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California’s almond farmers are committed to the responsible and efficient use of water, a precious and limited resource.

Over 90% of California Almond farms are family farms, many owned and operated by third- or fourth-generation farmers who live on the land and plan to pass it down to their children.1



water improvements
Source: University of California, 2010. Food and Agriculture Organization of the United Nations, 2012. Almond Board of California, 1990-–94, 2000-–14.


Picture1_1.jpgAber das ist noch nicht alles. Die kalifornische Mandelgemeinschaft hat sich dazu verpflichtet, die Wassermenge, die für den Anbau eines Pfunds Mandeln benötigt wird, bis 2025 um weitere 20 Prozent zu reduzieren. Durch die Steigerung der Wassernutzungseffizienz um weitere 20 Prozent bis 2025 wird die Wassermenge, die die Mandelfarmer seit 1990 für den Anbau eines Pfunds Mandeln benötigt haben, um 50 % reduziert.

While almond farmers have made strides in the area of water efficiency, there’s more we can do.

over 200 water research projects funded since 1982For more than 40 years, the Almond Board of California has invested in the continuous improvement of the California Almond community through scientific research, a commitment totaling $70 million to date. Current water research is fueling responsible practices and sustainable improvements across the orchard in two key areas:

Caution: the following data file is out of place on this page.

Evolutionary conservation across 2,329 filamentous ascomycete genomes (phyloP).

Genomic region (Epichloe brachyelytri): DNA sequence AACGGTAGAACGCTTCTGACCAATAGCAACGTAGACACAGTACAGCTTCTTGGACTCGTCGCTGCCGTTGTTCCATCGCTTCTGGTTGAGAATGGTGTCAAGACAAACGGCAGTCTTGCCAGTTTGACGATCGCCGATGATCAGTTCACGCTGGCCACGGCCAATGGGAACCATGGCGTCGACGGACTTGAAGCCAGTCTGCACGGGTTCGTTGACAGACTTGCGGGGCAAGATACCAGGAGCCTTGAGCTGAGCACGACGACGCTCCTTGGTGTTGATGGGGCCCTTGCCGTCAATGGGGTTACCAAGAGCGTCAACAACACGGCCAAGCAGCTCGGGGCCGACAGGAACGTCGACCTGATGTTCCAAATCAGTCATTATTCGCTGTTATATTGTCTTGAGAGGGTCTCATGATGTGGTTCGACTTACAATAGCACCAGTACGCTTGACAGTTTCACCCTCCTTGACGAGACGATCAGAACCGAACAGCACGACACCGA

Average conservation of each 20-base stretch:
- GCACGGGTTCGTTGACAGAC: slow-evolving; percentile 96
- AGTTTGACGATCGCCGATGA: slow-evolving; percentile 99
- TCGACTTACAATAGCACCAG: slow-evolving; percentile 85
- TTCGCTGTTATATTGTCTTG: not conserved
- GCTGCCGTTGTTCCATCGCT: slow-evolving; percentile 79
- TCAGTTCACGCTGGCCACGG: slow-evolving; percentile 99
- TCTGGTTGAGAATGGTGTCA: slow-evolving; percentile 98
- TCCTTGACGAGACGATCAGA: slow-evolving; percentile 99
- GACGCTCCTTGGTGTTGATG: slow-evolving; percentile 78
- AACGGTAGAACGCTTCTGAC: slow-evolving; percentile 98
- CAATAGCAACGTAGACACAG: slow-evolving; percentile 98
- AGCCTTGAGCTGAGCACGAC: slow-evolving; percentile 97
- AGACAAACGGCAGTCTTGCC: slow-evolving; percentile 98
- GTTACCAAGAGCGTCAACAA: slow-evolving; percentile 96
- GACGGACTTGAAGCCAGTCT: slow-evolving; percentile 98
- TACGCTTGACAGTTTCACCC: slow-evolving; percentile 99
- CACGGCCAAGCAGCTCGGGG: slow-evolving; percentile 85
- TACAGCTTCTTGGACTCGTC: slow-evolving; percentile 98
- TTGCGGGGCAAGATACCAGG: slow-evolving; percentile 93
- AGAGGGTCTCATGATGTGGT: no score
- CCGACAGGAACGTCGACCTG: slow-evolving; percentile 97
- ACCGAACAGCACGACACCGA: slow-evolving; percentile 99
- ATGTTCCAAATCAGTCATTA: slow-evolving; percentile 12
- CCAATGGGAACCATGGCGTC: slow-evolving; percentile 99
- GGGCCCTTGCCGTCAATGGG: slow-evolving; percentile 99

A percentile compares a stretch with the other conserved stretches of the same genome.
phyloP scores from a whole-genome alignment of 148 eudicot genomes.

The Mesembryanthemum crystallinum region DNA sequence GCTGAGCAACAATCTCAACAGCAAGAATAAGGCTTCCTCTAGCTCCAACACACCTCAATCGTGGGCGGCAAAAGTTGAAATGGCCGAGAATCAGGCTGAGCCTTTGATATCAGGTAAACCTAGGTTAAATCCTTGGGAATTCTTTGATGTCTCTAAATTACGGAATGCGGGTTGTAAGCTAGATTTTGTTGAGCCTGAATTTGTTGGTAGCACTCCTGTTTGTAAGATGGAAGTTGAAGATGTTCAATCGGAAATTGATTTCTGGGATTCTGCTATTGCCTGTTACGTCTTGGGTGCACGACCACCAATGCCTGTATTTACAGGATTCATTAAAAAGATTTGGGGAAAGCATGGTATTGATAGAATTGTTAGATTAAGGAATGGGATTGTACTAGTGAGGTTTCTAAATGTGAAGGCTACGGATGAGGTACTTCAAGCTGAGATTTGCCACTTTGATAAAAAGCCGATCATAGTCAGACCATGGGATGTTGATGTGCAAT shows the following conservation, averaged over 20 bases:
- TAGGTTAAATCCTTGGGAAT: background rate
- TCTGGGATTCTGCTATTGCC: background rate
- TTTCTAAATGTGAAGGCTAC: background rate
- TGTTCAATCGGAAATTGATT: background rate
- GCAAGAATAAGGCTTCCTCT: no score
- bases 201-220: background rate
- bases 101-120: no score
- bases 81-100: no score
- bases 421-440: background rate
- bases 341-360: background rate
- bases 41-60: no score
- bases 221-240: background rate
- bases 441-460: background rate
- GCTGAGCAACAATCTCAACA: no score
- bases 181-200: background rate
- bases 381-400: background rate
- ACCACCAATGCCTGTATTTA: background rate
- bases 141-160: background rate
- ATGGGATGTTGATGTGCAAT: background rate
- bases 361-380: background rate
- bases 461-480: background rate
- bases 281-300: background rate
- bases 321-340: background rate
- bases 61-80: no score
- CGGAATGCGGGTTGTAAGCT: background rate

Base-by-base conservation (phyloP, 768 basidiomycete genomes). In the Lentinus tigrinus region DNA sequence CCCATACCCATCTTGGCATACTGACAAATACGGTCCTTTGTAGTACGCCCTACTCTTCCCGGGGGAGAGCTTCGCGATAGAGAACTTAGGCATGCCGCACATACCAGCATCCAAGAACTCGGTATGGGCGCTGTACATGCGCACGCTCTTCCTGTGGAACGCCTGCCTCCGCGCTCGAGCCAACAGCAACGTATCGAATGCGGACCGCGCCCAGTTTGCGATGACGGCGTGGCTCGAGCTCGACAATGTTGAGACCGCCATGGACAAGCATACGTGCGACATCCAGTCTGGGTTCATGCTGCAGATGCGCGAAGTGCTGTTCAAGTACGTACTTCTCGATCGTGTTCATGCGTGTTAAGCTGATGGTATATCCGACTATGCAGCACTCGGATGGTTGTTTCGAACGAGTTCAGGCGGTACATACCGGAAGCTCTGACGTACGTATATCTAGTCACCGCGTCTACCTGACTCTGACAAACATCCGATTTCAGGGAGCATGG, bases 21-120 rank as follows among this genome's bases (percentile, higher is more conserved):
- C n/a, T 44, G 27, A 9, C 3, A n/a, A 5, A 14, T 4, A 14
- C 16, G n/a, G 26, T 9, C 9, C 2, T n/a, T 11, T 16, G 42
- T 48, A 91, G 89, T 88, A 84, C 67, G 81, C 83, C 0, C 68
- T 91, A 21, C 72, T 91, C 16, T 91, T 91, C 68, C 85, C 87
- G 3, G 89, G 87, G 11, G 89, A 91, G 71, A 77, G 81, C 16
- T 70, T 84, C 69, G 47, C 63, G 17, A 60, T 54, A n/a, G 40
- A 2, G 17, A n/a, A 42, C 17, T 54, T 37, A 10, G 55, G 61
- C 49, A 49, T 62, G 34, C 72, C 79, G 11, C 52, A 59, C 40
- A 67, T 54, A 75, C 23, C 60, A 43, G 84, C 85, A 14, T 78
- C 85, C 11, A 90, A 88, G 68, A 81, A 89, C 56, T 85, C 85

• Water Efficiency: accelerating use of irrigation practices and technology that maximizes crop per drop
• Sustainable Water Resources: exploring on-farm groundwater recharge and diversifying California’s water supply

Nick Bloom quote


Groundwater is a vital resource in California, held in underground aquifers that are collectively California’s largest water storage system. Groundwater is used to grow food and provide drinking water for Californians.

The Almond Board of California is exploring to what extent almond orchards can be used to replenish aquifers when flooded with excess storm water in the winter.

california is one of the few places on earth with the mediterranean climate needed to grow almonds


Preliminary analysis indicates 675,000 acres of California Almond orchards have moderately good or better soil suitability for this practice.2 Ten almond farmers representing 2,200 acres have been recruited to host on-farm recharge research trials.


did you know infographic on water
Source: Larry Schwankl, et al. Understanding Your Orchard’s Water Requirements. University of California, Division of Agriculture and Natural Resources. Publication 8212. February 2010.


Learn More


1. United States Department of Agriculture. 2012 Agricultural Census.
2. Land IQ. Groundwater Recharge Suitability Analysis. November 2015.